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FIRST PERSON

Memories of Youth's Crazy Possibilities

May 22, 1997|SUSAN CAMPBELL | THE HARTFORD COURANT

I am speeding up a lonesome stretch of Will Rogers Turnpike with the sun setting behind my left shoulder and the full moon rising to my right, and I feel like crying, right here in Oklahoma.

Is it the sunset or the moon that's making me this way? Or is it the thunderstorm straight ahead, the kind of gully-washing toad-strangler you only see on the Oklahoma plains? Racing along under darkening skies, I watch as lightning flash-threads its way through purple clouds, and I crack the window so I can smell the wet dirt.

My traveling companion has put his seat back in order to sleep, and that's fine. We worked hard for this vacation. We drove 11 hours two days in a row through snow and fog to get from Connecticut to the Missouri Ozarks, and here we've tacked on a few more hours of driving to see my sister and her twin boys, born premature but making it, thank you. And now we're heading back to Missouri by twilight so both of us can get some sleep. I don't blame my traveling companion for napping. I don't mind, either, because it leaves me alone with my thoughts.

I take one last look behind me as the sun slips beneath the ridge, and there, on that ridge, is a little house silhouetted black in the sun. The house is surrounded by a grove of short trees that I bet some farmer's wife put out 100 years ago. Farmhouses are always surrounded by a grove out here, and then that's surrounded by acres and acres of plowed fields or pasture. I can't see from the road, but I bet the yard has daffodils, too, and a grape arbor. It looks like the farmers did their best to re-create the Indiana farm the family came from. I wonder if there are tulips.

I don't mean to think it--I don't mean to think anything, but there you have it, goofy nostalgia--and I think, "If I could just live in that little house, I'd be all right."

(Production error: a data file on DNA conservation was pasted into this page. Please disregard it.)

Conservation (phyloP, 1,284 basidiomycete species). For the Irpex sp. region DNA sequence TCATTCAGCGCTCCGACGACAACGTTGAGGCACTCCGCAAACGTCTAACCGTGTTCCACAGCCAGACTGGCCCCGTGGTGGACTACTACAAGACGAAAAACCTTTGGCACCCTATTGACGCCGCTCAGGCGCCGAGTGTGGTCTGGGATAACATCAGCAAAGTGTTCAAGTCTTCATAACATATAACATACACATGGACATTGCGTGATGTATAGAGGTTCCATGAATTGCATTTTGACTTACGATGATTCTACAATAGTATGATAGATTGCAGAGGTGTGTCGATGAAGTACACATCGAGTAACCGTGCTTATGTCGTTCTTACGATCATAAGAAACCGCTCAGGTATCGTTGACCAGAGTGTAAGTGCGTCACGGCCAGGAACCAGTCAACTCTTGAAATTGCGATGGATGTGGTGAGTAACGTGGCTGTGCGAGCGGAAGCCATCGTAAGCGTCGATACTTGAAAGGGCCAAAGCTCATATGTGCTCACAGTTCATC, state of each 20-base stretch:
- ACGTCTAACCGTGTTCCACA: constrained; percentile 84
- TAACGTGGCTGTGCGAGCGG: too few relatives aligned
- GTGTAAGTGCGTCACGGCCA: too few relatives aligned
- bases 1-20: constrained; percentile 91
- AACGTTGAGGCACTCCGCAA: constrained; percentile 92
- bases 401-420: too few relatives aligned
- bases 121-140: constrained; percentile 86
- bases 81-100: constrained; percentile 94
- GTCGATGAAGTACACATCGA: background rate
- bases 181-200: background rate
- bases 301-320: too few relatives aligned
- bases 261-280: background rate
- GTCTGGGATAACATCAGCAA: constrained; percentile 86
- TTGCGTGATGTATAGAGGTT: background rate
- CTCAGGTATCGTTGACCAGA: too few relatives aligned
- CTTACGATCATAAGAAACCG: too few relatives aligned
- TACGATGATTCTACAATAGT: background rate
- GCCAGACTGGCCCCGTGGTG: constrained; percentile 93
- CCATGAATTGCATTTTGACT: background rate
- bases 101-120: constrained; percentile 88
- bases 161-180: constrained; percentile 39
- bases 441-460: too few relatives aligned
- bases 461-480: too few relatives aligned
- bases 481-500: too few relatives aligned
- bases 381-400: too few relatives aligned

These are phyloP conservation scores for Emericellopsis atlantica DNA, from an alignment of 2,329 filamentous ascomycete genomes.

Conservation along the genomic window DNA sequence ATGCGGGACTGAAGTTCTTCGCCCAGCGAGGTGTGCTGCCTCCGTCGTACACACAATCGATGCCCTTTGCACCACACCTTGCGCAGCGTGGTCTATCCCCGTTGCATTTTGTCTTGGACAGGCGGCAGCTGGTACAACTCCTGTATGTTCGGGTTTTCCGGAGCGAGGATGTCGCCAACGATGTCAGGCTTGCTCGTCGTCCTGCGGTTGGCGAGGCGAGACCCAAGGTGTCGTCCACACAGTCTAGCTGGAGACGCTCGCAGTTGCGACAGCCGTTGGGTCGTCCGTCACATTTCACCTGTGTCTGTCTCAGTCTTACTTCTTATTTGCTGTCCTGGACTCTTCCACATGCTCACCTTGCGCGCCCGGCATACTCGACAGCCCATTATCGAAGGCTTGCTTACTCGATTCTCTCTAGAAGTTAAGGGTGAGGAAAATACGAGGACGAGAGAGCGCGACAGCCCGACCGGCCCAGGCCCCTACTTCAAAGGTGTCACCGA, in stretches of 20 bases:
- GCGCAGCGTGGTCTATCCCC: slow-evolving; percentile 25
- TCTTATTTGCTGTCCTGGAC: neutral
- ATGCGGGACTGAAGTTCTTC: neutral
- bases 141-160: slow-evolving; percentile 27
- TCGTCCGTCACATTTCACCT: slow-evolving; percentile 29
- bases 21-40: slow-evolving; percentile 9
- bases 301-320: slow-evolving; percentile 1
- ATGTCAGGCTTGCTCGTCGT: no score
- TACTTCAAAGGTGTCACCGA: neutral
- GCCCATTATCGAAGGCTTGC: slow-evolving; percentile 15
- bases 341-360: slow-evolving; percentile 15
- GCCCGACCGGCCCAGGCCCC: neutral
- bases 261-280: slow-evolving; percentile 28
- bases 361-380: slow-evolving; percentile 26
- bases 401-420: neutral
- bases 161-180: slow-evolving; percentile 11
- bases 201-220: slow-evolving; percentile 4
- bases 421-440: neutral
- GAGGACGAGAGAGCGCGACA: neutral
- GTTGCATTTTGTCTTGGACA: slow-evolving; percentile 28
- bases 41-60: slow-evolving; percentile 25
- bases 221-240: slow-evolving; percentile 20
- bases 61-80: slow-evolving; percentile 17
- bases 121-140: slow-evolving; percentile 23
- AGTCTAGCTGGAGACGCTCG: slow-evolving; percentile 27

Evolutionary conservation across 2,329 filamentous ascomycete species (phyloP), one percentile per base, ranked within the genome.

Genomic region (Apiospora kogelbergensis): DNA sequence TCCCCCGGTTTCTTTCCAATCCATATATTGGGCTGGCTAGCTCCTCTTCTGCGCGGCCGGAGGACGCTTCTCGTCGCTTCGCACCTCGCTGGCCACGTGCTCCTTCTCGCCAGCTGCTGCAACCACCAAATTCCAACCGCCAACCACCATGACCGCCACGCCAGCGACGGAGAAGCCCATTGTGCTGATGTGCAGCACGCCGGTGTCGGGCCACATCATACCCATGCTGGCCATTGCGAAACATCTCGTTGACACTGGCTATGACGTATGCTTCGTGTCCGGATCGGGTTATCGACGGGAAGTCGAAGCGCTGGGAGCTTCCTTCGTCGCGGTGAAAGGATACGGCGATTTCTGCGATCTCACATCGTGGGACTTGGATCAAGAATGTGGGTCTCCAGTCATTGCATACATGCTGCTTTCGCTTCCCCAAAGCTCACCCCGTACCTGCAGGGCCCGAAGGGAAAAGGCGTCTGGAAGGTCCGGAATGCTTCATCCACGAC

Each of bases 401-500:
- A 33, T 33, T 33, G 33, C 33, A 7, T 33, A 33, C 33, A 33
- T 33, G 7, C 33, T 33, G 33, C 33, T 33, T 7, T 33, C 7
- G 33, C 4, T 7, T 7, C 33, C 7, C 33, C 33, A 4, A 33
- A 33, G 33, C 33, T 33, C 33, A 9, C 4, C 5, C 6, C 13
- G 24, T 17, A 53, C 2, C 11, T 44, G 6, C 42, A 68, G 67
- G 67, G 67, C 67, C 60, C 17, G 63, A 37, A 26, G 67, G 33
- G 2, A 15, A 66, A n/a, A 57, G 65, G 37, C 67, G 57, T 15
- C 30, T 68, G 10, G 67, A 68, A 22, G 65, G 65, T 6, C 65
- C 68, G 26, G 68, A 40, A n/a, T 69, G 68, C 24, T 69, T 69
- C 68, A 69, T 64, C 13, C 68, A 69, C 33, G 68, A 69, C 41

*

That's the nostalgia talking. I'm wrong, of course.

Later in the visit, we go to Fred & Red's Chili Parlor, where only out-of-towners skip the pickles and onions with their Spaghetti Red. Years ago, the woman whose place I was taking at the local newspaper brought me here for dinner on my first night of writing obituaries. She had horrifically decayed teeth and she smoked like a stove, and I thought she was cool, in a rough-trade kind of way.

Oh, God, I'm home, and it's all rushing back: the smell of the dogwood, the garages made out of red rocks, the cracks in the street where I rode my bike, the endless and senseless possibilities.

I am stricken by nostalgia because if I'm not careful, I erroneously and deeply believe that if I could just go back and do it again, this time I would do it right. I would say yes to that boy, no to that job. I'd stay in church, eat my greens and avoid the sun so that now, as I kiss middle-age on the lips, I would have something to show for it.

Later still, I'm sitting at a light watching a young couple out for an evening walk. They're holding hands and embroiled in some big discussion. The car behind me honks because the light has changed. I look at the couple as I drive by. What are they talking about? Which stereo to buy? Whether to eat at his mother's on Sunday? I envy them, and then I feel stupid. I remember those days, when the biggest discussion was from which pound we'd get our puppy. We planned to get a puppy to try out the parenting skills we'd need for our subsequent baby, and now the puppy is dead and the subsequent baby's voice is changing.

I'm fighting it. I really am.

A few years ago, we bought our Connecticut house from a family with five teenagers. The teenagers are bigger now, and one is getting married. I know this because he--like his siblings, one by one--drove back to the old house to stand in the yard and talk to us, only the whole time he and his siblings were talking to us they were looking at our house and yard.

Those former teenagers want to come back and touch something that touched them, and I am always happy to see them. I want to show them how well we're taking care of things, but I don't know why. I wonder if when we're not home sometimes they drive by to look at the tulips, too.

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